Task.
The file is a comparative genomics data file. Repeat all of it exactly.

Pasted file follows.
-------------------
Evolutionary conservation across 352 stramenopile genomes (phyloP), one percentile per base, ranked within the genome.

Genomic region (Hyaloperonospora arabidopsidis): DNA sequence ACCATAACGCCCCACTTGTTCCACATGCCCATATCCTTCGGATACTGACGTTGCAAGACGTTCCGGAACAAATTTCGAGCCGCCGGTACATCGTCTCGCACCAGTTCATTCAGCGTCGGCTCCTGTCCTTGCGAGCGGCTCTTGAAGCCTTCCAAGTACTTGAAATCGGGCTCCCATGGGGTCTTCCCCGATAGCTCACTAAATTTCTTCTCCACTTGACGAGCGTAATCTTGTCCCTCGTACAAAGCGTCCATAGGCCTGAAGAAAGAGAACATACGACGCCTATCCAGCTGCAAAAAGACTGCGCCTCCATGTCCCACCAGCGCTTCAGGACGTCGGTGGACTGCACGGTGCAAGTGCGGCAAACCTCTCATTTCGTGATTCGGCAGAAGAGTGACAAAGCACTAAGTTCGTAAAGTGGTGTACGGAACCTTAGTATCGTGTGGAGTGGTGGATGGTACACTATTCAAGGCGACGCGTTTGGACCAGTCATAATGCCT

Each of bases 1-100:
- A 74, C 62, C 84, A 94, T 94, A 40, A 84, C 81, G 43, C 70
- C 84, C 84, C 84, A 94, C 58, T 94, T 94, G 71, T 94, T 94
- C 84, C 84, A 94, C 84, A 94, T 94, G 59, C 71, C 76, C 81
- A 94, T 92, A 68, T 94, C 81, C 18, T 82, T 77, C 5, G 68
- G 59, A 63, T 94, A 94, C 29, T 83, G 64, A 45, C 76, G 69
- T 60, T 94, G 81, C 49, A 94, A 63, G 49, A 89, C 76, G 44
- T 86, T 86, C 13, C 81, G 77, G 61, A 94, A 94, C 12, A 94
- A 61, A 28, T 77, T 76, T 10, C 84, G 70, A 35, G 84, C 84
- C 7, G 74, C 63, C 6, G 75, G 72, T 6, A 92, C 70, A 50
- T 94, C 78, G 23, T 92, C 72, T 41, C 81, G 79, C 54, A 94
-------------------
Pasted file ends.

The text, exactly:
Evolutionary conservation across 352 stramenopile genomes (phyloP), one percentile per base, ranked within the genome.

Genomic region (Hyaloperonospora arabidopsidis): DNA sequence ACCATAACGCCCCACTTGTTCCACATGCCCATATCCTTCGGATACTGACGTTGCAAGACGTTCCGGAACAAATTTCGAGCCGCCGGTACATCGTCTCGCACCAGTTCATTCAGCGTCGGCTCCTGTCCTTGCGAGCGGCTCTTGAAGCCTTCCAAGTACTTGAAATCGGGCTCCCATGGGGTCTTCCCCGATAGCTCACTAAATTTCTTCTCCACTTGACGAGCGTAATCTTGTCCCTCGTACAAAGCGTCCATAGGCCTGAAGAAAGAGAACATACGACGCCTATCCAGCTGCAAAAAGACTGCGCCTCCATGTCCCACCAGCGCTTCAGGACGTCGGTGGACTGCACGGTGCAAGTGCGGCAAACCTCTCATTTCGTGATTCGGCAGAAGAGTGACAAAGCACTAAGTTCGTAAAGTGGTGTACGGAACCTTAGTATCGTGTGGAGTGGTGGATGGTACACTATTCAAGGCGACGCGTTTGGACCAGTCATAATGCCT

Each of bases 1-100:
- A 74, C 62, C 84, A 94, T 94, A 40, A 84, C 81, G 43, C 70
- C 84, C 84, C 84, A 94, C 58, T 94, T 94, G 71, T 94, T 94
- C 84, C 84, A 94, C 84, A 94, T 94, G 59, C 71, C 76, C 81
- A 94, T 92, A 68, T 94, C 81, C 18, T 82, T 77, C 5, G 68
- G 59, A 63, T 94, A 94, C 29, T 83, G 64, A 45, C 76, G 69
- T 60, T 94, G 81, C 49, A 94, A 63, G 49, A 89, C 76, G 44
- T 86, T 86, C 13, C 81, G 77, G 61, A 94, A 94, C 12, A 94
- A 61, A 28, T 77, T 76, T 10, C 84, G 70, A 35, G 84, C 84
- C 7, G 74, C 63, C 6, G 75, G 72, T 6, A 92, C 70, A 50
- T 94, C 78, G 23, T 92, C 72, T 41, C 81, G 79, C 54, A 94